One of the crown jewels of Manhattan, the grand dame of New York City, is turning 100. We are talking, of course, about Grand Central Terminal. A century ago, on February 2, 1913 – after a decade of construction – the building that would revolutionize commuter train travel opened its doors.

There isn’t anything to say that hasn’t been said before about the building’s grandiose and tumultuous history. So, we offer something else to commemorate one of the most amazing buildings in the city: a 360 look at Grand Central. Part of a larger project photographing iconic landmarks in glorious 360 degrees, we teamed up with Shots 360 and photographer Thomas Erh, the man behind the lens of interactive 360º panoramic photography, to document some of our favorite Old New York places.



Optimo Cigars M. Butterman Co. | East Harlem

In a not so distant past,  Harlem was filled with mom and pop shops,  since the chain stores stayed well below 96th street. At that time,  M. Futterman,  Inc thrived as a distributor of candy and cigarettes supplying the many local grocers and bodegas.

The business was started in the early 1900 by Bruce Futterman’s grandfather and grandmother. It operated across the street for many years,  moving to the current location at 1759 Madison Ave in the late 40s/early 50s where it has been there ever since – now in its third generation of wholesalers of candy and tobacco products.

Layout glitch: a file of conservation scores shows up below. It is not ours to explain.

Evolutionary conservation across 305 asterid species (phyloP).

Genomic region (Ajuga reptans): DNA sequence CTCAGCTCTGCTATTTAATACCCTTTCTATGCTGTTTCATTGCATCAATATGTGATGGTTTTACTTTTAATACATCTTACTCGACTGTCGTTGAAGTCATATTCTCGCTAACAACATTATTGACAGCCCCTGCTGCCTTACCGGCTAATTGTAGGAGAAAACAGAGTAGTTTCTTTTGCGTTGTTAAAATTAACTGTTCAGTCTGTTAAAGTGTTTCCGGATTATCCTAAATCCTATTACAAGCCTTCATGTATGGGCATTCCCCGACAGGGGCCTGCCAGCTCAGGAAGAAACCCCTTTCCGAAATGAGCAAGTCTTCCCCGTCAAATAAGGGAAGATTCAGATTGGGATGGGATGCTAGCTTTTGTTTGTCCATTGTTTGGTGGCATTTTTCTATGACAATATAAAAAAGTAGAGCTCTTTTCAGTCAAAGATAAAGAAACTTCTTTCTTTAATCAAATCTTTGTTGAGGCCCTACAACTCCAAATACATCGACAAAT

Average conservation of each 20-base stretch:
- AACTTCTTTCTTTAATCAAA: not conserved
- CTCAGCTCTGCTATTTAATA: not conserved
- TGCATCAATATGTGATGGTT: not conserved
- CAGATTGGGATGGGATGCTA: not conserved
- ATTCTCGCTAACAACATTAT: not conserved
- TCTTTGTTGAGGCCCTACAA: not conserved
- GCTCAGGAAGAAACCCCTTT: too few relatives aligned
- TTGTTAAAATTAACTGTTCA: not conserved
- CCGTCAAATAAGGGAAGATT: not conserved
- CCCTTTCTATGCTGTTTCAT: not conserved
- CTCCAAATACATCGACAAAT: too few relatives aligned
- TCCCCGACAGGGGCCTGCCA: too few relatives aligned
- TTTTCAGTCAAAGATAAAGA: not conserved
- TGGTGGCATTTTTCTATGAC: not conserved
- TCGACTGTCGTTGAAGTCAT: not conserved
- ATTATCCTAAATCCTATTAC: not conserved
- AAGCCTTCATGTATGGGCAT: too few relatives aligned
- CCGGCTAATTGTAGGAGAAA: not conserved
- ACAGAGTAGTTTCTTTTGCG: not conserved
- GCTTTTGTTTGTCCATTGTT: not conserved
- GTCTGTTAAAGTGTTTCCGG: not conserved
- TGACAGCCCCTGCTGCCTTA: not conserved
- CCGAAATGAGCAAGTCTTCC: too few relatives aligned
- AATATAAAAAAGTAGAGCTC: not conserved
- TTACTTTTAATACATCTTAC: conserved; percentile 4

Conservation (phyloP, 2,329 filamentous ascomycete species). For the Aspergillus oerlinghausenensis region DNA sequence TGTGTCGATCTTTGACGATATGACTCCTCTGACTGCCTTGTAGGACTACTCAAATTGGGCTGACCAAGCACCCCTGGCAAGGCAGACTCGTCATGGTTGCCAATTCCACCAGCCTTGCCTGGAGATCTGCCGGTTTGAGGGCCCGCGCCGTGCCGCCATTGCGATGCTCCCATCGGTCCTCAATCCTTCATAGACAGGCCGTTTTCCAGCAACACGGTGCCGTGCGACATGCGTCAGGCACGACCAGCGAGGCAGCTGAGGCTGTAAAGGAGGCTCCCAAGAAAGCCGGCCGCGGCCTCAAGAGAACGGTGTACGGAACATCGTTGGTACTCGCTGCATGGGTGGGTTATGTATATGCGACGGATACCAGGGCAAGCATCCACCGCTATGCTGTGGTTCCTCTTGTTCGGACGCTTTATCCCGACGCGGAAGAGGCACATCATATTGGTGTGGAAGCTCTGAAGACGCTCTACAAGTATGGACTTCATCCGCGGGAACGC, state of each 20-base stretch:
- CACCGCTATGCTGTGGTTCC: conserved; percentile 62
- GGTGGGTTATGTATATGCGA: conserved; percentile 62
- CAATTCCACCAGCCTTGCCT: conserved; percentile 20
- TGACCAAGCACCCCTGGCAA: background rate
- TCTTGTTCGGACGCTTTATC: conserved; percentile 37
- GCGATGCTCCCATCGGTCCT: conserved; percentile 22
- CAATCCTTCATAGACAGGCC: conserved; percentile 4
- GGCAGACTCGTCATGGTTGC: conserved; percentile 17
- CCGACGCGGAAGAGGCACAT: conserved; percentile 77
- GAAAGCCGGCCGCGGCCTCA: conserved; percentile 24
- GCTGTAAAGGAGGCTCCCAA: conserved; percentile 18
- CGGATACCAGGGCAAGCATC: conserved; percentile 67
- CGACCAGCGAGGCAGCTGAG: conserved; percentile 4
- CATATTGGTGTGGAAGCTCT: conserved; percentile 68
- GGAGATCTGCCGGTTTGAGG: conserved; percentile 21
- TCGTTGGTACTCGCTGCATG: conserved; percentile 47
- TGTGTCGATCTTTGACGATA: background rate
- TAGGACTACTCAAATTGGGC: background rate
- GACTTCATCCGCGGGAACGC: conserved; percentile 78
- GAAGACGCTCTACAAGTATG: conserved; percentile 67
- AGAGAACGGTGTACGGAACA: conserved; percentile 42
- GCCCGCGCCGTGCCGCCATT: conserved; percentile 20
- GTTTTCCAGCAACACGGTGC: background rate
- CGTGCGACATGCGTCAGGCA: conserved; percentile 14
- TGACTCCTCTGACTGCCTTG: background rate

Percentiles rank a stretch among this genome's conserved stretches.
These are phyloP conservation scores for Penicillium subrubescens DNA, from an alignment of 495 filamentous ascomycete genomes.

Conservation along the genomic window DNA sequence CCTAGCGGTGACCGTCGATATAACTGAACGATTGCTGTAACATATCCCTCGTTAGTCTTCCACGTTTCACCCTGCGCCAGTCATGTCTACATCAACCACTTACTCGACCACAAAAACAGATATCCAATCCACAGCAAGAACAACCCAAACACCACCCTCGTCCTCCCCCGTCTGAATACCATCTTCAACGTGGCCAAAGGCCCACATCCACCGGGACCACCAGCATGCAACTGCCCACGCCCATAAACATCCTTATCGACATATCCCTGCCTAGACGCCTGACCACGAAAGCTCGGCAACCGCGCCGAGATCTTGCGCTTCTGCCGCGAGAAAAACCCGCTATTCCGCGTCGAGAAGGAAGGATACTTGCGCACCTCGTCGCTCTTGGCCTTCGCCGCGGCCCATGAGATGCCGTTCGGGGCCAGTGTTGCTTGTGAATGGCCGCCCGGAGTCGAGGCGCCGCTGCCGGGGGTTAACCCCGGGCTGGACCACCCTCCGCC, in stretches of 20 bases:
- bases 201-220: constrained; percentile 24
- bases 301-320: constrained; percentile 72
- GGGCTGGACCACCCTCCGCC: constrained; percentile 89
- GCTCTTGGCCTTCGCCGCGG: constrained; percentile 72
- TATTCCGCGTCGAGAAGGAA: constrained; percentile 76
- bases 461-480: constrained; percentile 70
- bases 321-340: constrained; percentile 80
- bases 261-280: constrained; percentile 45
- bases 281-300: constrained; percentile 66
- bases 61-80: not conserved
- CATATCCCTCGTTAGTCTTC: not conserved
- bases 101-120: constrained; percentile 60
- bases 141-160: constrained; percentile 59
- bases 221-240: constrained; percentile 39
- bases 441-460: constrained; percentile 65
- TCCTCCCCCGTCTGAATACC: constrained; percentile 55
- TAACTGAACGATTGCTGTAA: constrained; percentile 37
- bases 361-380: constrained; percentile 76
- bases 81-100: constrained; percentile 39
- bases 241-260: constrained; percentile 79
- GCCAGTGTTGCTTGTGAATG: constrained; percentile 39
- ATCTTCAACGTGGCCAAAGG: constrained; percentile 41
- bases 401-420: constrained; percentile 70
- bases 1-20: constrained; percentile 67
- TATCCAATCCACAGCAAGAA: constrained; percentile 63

When Mr. Futterman first started in the family business in the mid 80s,  a pack of smokes cost around $1.60. “The city killed the cigarette business” he says. We asked Mr. Futterman if he was a smoker. He said,  emphatically: “No,  I can’t afford it.”

According to Mr. Futterman,  the neighborhood changed tremendously once former President Clinton’s office opened on 125th st. “There is a lot of money put into the area,  fancy restaurants.”

The many layers of advertisements and signs throughout the shop are a virtual time capsule of its many years of operation.

Despite the restaurants and the waves of gentrification,  Mr. Futterman continues to hold on to his century-old business. And while smoking faces many restrictions,  sugar and candies are still fair game.